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Mail Merge issue with word 2003 and excel data.

(4 posts)
  • Started 4 years ago by BigGigs
  • Latest reply from raphoenix
  • Topic Viewed 1554 times

BigGigs
Posts: 2

I have created a very complex excel data base using excel 2003. The spreadsheet contains a large number of columns and uses formulea to create a description of a package of support which involves personal information of the service user and the value of their support package calculated out into hours of support and both the value of elements of the package and the value of the total cost.

This spreadsheet is then connected to a mail merge document I have created in word 2003. This document forms the basis of a contractual description of the package and all its different elements and their values. As such the document has a set format and uses mail merge fields to transfer specific data and costings relevant to each person's package. As may colleagues have to do about 100 of these contracts and they need to be updated, the information has to be transferred accurately.

My problem is that having set the spreadsheet up to automatically calculate through the value of a person's package, rounding this up or down to two decimal places. When the value that appears in the spreadsheet is transferred over to the word document - the formatting control on the number of decimal places is lost and the figure that had been to two decimal places on the spreadsheet, is displayed in the word document as a figure with nine decimal places.

Can someone please advise me as to how I can stop the mail merge document displaying the transferred data to nine decimal places, and keep it as it appears on the spreadsheet.

Any advice would be most welcome and will stop me from getting lynched by work colleagues, who don't think my "bright idea" is actually very helpful as they still have to edit the documents down from nine decimal places.

Cheers Giles

Posted 4 years ago
Top
 
raphoenix
raphoenix
Posts: 14920

BigGigs,
---
Your idea is the Correct way to proceed. :) :)
---
There is a function(s) / formulas in Excel that will Truncate the rounded resulted to (X) number of places.
---
I would need to review all functions and perhaps re-do a formula BECAUSE it's been so long I can't remember now BUT is very possible. :) :)
---
Use to do it all the time many years ago.
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Grab a Good Excel Book or Study the Function Help and become the Office Excel Guru. (LOL)
---
If you learn to do Macros, you can even fool the boss into thinking you are a real programmer and ask for a higher salary. (LOL) :) :)
TRUE
--
Best Regards,
Rick P.

Posted 4 years ago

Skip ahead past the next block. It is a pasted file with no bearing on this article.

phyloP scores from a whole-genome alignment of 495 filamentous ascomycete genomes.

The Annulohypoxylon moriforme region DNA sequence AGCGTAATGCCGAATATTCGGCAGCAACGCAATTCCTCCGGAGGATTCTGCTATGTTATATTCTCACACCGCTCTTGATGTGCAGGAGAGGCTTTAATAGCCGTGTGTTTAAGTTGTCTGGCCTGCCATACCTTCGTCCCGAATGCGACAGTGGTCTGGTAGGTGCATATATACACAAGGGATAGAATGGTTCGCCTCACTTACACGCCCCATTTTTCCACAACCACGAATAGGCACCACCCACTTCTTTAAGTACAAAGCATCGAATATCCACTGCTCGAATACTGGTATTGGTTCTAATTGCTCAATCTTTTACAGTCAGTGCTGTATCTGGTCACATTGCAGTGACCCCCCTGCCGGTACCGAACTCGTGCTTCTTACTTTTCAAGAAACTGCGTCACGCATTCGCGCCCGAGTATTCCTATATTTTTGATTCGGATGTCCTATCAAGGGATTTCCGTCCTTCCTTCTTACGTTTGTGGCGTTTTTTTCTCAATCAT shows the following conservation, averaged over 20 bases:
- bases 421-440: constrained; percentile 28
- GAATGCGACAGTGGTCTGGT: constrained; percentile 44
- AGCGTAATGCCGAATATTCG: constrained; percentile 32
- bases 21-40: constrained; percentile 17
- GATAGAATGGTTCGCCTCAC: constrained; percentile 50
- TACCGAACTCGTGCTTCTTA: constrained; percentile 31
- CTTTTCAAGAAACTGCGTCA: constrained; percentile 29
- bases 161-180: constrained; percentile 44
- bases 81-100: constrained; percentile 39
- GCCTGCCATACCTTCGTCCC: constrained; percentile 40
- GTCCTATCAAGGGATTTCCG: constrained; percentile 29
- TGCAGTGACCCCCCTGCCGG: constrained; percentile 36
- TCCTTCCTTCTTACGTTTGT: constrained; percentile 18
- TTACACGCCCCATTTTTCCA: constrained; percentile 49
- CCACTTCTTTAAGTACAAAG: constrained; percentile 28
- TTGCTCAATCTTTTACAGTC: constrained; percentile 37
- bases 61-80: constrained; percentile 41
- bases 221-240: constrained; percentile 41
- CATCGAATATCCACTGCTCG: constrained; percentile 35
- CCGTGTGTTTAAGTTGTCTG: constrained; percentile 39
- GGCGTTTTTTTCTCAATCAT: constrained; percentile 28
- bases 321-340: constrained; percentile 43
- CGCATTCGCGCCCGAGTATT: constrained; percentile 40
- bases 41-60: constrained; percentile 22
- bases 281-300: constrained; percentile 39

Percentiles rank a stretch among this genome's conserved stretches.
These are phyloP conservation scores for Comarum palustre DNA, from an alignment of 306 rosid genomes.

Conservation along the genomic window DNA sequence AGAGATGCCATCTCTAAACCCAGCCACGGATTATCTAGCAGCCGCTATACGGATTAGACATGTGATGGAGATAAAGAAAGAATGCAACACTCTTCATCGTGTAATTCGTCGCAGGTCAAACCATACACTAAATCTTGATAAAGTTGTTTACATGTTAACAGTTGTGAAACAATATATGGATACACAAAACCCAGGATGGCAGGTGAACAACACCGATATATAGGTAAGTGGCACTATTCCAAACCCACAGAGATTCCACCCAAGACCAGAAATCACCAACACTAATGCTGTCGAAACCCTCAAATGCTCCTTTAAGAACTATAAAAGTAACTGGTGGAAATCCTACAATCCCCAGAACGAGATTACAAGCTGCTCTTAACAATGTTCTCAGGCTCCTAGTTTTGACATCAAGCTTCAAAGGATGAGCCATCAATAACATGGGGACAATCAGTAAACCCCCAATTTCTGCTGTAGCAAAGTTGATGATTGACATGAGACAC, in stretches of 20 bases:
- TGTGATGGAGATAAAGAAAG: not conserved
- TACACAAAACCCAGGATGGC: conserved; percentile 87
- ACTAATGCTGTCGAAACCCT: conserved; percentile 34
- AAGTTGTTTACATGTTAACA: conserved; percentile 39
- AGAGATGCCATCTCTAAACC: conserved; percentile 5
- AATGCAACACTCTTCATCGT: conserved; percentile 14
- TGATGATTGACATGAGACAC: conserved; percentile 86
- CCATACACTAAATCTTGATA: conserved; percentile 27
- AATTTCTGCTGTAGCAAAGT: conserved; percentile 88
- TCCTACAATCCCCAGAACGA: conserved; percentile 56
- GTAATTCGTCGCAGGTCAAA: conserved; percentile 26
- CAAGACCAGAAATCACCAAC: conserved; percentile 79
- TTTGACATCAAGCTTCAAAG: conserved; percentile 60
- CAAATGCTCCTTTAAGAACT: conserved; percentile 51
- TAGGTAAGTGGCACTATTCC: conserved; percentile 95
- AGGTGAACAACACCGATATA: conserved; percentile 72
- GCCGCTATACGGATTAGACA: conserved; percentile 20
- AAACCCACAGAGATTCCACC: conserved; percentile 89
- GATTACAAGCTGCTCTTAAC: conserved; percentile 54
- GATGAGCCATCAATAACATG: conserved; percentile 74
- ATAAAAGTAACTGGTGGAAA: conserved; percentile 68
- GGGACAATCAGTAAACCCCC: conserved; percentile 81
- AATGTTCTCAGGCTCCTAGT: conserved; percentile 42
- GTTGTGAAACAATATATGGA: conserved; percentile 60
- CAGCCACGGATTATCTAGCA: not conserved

Top
 
BigGigs
Posts: 2

Thanks for you prompt attention and response Rick, I'll try the macros rouse, as I could do with a promotion. However, the issue is that the excel function that truncates (nice description) the final value to only two decimal places is lost when I do the mail merge over to a word document.

Could you recommend any good excel advice books.

Cheers Giles

Posted 4 years ago
Top
 
raphoenix
raphoenix
Posts: 14920

May have to insert another row and / or column. ALSO see PRECISION in Help.
========================================

COPIED FROM MS EXCEL HELP SCREEN
==============================================

FIXED
Rounds a number to the specified number of decimals, formats the number in decimal format using a period and commas, and returns the result as TEXT. < My Emphasis >

Syntax

FIXED(number,decimals,no_commas)

Number is the number you want to round and convert to text.

Decimals is the number of digits to the right of the decimal point.

No_commas is a logical value that, if TRUE, prevents FIXED from including commas in the returned text.

Remarks

Numbers in Microsoft Excel can never have more than 15 significant digits, but decimals can be as large as 127.
If decimals is negative, number is rounded to the left of the decimal point.
If you omit decimals, it is assumed to be 2.
If no_commas is FALSE or omitted, then the returned text includes commas as usual.
The major difference between formatting a cell containing a number with the Cells command (Format menu) and formatting a number directly with the FIXED function is that FIXED converts its result to text. A number formatted with the Cells command is still a number.

Example

The example may be easier to understand if you copy it to a blank worksheet.

How to copy an example

Create a blank workbook or worksheet.
Select the example in the Help topic.
Note Do not select the row or column headers.

Selecting an example from Help

Press CTRL+C.
In the worksheet, select cell A1, and press CTRL+V.
To switch between viewing the results and viewing the formulas that return the results, press CTRL+` (grave accent), or on the Tools menu, point to Formula Auditing, and then click Formula Auditing Mode.

1
2
3
4
A
Data
1234.567
-1234.567
44.332
Formula Description (Result)
=FIXED(A2, 1) Rounds the first number 1 digit to the right of the decimal point (1,234.6)
=FIXED(A2, -1) Rounds the first number 1 digit to the left of the decimal point (1,230)
=FIXED(-1234.567, -1, TRUE) Rounds the second number 1 digit to the left of the decimal point, without commas (-1230)
=FIXED(44.332) Rounds the third number 2 digits to the left of the decimal point (44.33)

COPIED FROM MS EXCEL HELP SCREEN
----
Regards,
Rick P.

Posted 4 years ago
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